New York gets Justus!

Justus Williams

So much has been said about a number of rising stars in New York’s African-American community. Many names have been tossed around, but one of the latest stars has been Justus Williams who has slowly, but surely become one of the top 11-year olds in the country. Recently, Justus played in the Marshall G/60 tournament tying for first with IM Justin Sarkar. He ended by beating another rising star, Darrian Robinson and gained 31 points and is now rated 2051.

To show the level of competitive spirit that is growing in New York scholastic circles, several young stars were also participating. Elizabeth Vicary told The Chess Drum that Justus will take his skills to I.S. 318 located in the Brooklyn. This will continue the tradition of outstanding scholastic players having come through the program.

Daaim Shabazz

Daaim Shabazz is the founder of The Chess Drum, while serving as a tenured faculty member of Global Business & Marketing at Florida A&M University in Tallahassee, Florida, USA. He holds a B.S. Computer Science from Chicago State University, an MBA in Marketing and a Ph.D. in International Affairs & Development, both from Clark Atlanta University. He has served the journalist community for more than 30 years and still competes in tournaments occasionally.

17 Comments

  1. Congratulations to Justus Williams for tieing first with IM Justan Sarkar in G/60. The slow games is where you’d like to see performances like that, it shows your true strength!

    At just 11-years old and already an expert is the road that leads to great hights like grandmaster level and even world champion status. That’s how all the great ones has done it, and I truely believe with performances from more of our African-American Brothers and Sisters like that we’re on to see IM’s and GM’s coming out of the wood works.

    Once again, good job Justus and keep up the good work. I hope to be hearing more great things from you.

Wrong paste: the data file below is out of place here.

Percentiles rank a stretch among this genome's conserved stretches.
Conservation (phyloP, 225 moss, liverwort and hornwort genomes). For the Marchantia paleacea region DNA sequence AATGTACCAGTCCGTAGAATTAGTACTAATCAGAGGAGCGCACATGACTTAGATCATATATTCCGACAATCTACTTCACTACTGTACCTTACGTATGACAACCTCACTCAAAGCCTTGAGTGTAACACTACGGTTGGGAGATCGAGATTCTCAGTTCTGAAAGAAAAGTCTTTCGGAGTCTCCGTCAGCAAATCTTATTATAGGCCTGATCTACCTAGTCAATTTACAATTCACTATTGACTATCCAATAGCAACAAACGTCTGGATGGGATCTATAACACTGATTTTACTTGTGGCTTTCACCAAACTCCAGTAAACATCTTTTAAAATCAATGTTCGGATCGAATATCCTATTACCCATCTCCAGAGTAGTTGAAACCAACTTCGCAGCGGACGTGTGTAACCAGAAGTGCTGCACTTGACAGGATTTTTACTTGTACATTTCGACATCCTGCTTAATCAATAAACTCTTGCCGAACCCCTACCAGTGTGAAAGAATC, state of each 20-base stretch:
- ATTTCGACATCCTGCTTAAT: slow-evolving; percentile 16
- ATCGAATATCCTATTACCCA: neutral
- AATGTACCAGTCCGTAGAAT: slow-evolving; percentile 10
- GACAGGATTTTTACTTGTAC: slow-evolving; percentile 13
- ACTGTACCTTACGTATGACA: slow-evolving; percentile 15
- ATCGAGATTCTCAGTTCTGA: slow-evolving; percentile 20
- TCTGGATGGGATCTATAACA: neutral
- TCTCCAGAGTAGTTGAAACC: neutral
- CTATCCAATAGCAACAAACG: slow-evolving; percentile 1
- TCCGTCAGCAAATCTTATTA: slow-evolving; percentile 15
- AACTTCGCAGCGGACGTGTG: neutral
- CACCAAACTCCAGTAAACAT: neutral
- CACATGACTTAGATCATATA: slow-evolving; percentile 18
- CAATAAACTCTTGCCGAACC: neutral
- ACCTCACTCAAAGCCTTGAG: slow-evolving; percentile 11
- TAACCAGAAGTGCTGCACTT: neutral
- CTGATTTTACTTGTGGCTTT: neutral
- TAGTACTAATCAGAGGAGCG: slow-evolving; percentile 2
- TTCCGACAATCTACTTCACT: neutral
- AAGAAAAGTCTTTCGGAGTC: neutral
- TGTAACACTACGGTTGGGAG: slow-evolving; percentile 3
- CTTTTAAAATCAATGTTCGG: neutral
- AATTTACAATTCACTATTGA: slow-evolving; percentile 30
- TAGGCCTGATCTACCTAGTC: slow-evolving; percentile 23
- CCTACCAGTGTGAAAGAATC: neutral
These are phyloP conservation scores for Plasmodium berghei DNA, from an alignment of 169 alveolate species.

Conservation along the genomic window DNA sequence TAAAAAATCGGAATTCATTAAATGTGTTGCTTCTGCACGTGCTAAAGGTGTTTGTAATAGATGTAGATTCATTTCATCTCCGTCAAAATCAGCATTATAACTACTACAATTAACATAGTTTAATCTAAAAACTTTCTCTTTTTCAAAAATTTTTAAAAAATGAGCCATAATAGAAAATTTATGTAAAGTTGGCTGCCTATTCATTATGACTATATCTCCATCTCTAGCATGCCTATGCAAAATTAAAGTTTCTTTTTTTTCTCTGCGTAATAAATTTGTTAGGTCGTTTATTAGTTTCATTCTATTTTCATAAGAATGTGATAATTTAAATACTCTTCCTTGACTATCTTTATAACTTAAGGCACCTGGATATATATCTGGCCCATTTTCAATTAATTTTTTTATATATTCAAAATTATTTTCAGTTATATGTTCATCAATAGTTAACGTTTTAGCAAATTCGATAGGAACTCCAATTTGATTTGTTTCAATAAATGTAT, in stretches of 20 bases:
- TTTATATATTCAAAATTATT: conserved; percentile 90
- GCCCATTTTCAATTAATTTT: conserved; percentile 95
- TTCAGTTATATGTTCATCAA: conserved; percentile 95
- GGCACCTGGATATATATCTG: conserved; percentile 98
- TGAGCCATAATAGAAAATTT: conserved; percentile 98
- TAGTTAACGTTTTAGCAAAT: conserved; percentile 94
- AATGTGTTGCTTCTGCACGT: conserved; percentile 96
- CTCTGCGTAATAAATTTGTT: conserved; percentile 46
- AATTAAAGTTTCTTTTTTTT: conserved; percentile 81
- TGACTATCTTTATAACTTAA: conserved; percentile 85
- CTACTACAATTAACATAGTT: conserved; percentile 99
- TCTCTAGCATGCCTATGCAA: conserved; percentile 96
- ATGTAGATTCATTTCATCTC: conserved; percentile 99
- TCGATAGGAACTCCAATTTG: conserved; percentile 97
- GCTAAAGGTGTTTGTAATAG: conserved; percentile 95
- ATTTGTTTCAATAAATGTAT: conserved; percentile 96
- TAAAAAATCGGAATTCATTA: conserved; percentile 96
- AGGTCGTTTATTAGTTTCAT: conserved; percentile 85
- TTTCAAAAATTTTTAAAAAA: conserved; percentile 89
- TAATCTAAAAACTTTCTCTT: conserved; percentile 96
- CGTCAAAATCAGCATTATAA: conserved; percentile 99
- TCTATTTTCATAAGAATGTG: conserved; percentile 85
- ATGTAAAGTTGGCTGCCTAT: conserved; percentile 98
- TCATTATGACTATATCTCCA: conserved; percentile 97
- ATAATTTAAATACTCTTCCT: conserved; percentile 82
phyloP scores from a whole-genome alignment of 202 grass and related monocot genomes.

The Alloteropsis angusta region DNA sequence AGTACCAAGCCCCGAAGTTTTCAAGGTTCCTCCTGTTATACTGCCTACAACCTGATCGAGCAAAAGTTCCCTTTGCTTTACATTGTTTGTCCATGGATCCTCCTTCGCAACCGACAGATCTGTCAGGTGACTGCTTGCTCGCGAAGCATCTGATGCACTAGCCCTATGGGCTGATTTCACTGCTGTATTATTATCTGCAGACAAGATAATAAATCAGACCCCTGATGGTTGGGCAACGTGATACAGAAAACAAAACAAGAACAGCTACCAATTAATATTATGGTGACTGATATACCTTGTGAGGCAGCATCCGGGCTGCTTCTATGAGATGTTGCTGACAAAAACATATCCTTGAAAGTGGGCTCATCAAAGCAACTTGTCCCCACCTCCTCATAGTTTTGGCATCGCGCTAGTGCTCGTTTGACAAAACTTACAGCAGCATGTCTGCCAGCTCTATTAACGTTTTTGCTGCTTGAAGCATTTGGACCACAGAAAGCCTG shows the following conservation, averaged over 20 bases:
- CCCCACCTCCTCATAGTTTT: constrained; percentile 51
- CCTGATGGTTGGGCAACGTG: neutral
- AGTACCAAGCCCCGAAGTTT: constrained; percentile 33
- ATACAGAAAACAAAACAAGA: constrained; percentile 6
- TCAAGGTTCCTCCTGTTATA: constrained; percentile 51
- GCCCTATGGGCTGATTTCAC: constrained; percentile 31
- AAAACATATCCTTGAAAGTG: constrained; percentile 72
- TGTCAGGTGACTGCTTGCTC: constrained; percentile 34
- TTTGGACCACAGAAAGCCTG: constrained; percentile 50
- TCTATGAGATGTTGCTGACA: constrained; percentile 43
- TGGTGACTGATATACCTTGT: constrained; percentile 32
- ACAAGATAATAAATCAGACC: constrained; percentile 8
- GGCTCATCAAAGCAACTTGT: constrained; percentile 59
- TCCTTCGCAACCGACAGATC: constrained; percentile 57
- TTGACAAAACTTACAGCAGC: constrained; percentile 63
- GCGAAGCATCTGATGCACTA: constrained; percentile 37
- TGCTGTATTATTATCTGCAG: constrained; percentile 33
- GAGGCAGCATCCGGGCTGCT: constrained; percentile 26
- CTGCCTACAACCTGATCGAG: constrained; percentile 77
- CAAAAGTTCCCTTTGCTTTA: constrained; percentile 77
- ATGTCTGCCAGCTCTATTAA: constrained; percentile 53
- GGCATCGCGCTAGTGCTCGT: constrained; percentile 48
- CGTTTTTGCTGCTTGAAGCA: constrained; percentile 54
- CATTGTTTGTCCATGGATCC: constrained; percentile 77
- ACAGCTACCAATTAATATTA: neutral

2. Had a chance to see that game and Darrian beat herself! Darrian rating does not reflect her strenth near master. Watch 318 as they inflate rating with their own games.

  3. The interesting thing about a possible match between Justus and Joshua is that these boys have been in countless tournaments together and oddly have never been paired with each other. So this should really be fun to watch.

  4. tone,

    I have played Darrian and she is still improving. To say someone beat themselves goes without saying. Chess is a game of twists and turns and the loser usually has made a big mistake. If you are saying she was winning and then lost that’s something different. We’ll have to see the game.

  5. Which Darrian Robinson game are you referring to exactly? Is it the one justus played against her? Hey i just wanted to respond to the comment about 318 inflating their ratings. I know for a fact that the members of the team, every single one of them, have definitely earned their current rating status. as for Justus Williams, (a member of 318) he has competed against everyone from Po (he played him in union square), JP Morganski (Washington Square Park) to Michael Rhode and Asa Hoffman (Marshall Chess CLub) and has either out right beat them straight up or has had draws with them. The other members of the team are awesome as well and their history and talent are indisputeable. Justus walked in the door of 318 as a 2000+ rated expert!!!! there is no inflation there. stop hating brother

  6. All these kids play at the Washington Chess Club too with all the strong players. All he has to do is examine the records of these young players. Josh has beaten IM Jay Bonin already. How many 10-year olds do that? Darrian has played all over the world… Columbia, Turkey and the Republic of Georgia. She competes at the Marshall and has received training from GMs. All of these young players are doing well and have a bright future. It is the largest crop of young talent in the Black community since the 80s.

    Just heard from Isaiah Gadson’s father (of Missouri) … he’s now at 1973.